HORIZONS UNLIMITED: Dr. Mark Conversino will be speaking to Horizons Unlimited Jan. 23 from 1:30 p.m. to 3 p.m. at the Alexander City Board of Education. The winter program runs through Feb. 27. Membership is $20 per person or $30 per couple each semester. MINISTERIAL ASSOCIATION: The first meeting in 2017 of the Alexander City Area Ministerial Association will be Monday, Jan. 23 at 6:30 p.m. at the Marshall Street Church of God. New officers will propose and explain procedures and possible events for

City of

Dadeville • Wayne Smith, Mayor

the association to sponsor. News from churches will be shared. There will be time for intercessory prayer. All Christian minister are invited. For more information contact Tony Harris at 256-794-2969, vice president Rick Levell at 256234-3180 or interim secretary Bill Middlebrooks at 256-234-3371.

January 28

PASTORS MEETING: Take the City Lake Martin is providing a meal to all local pastors, ministry leaders and city leaders Jan. 28 from 11 a.m. to 1 p.m. at the cabin in the Sportsplex. For more information call 256-307-8099.

January 30

HORIZONS UNLIMITED: Dr. Dr. Paul Harris will be speaking to Horizons Unlimited Jan. 30 from 1:30 p.m. to 3 p.m. at the Alexander City Board of Education. The winter program runs through Feb. 27. Membership is $20 per person or $30 per couple each semester.

February 5

PASTOR’S ANNIVERSARY: New Harmony Missionary Baptist Church is celebrating the 8th pastor’s anniversary of Rev. and Sister Melvin C. Kelley, Jr. Sunday, Feb. 5 at 2:30 p.m. Guest Minister is Rev. Cameron R. Thomas of Mt. Zion Baptist Church in Cropwell.

HORIZONS UNLIMITED: Frances Robb will be speaking to Horizons Unlimited Feb. 13 from 1:30 p.m. to 3 p.m. at the Alexander City Board of Education. The winter program runs through Feb. 27. Membership is $20 per person or $30 per couple each semester.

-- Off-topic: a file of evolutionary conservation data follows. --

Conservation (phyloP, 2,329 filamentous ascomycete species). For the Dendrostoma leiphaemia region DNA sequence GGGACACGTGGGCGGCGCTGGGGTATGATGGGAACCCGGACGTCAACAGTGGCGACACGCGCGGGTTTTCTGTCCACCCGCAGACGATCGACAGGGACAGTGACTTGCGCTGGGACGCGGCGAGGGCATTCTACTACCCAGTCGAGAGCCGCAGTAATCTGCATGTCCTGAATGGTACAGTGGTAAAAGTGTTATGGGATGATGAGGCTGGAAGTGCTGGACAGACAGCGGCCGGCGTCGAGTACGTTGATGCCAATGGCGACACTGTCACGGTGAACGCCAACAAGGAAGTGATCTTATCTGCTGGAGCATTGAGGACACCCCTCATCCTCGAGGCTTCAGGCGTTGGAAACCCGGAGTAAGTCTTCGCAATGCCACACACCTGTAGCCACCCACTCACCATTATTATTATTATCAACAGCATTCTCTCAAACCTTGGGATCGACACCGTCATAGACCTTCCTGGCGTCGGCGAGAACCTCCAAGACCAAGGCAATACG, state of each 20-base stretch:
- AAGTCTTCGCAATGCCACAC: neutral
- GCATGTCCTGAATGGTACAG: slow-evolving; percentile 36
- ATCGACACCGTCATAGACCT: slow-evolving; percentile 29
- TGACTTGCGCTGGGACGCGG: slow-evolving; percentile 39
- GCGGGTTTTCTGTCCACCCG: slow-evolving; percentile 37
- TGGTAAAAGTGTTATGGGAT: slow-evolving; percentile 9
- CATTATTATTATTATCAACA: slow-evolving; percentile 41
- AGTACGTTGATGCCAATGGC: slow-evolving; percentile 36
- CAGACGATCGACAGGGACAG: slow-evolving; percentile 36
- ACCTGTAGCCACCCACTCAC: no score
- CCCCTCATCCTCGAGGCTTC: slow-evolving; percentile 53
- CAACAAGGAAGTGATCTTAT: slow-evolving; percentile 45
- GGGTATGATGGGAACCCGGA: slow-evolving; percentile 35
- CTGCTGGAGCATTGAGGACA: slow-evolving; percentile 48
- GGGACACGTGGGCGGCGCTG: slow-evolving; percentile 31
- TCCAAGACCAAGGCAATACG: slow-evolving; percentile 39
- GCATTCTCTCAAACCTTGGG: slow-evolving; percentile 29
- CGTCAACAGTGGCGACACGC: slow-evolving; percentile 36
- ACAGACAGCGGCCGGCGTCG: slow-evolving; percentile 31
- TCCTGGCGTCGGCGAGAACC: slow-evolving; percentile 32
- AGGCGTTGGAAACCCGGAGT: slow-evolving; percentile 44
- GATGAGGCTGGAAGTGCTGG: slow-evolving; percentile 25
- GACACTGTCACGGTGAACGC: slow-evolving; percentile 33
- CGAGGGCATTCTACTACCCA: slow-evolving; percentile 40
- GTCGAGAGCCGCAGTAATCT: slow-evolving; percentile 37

February 18

CLAY CLASSIC: The Ronald E Koon Sporting Clay Classic is in its 11th year of providing a fun filled day for avid shooters to help support our local Boys and Girls Club of the Lake Martin Area. The event will be held at the Lower Wetumpka Shotgun Club in Montgomery, Alabama starting at9 a.m. on Feb. 18, 2017. Team of four is $600. Team of two is $300 and a one-man team $100. Lunch, shells, goodie bags and door prizes given to each participant Call 256-234-4757 to sign up today or email bgcreynolds@gmail.com

February 20

HORIZONS UNLIMITED: Daphne Simpkins will be speaking to Horizons Unlimited Feb. 20 from 1:30 p.m. to 3 p.m. at the Alexander City Board of Education. The winter program runs through Feb. 27. Membership is $20 per person or $30 per couple each semester.

February 6

HORIZONS UNLIMITED: Dr. Bill Deutsch will be speaking to Horizons Unlimited Feb. 6 from 1:30 p.m. to 3 p.m. at the Alexander City Board of Education. The winter program runs through Feb. 27. Membership is $20 per person or $30 per couple each semester.

February 11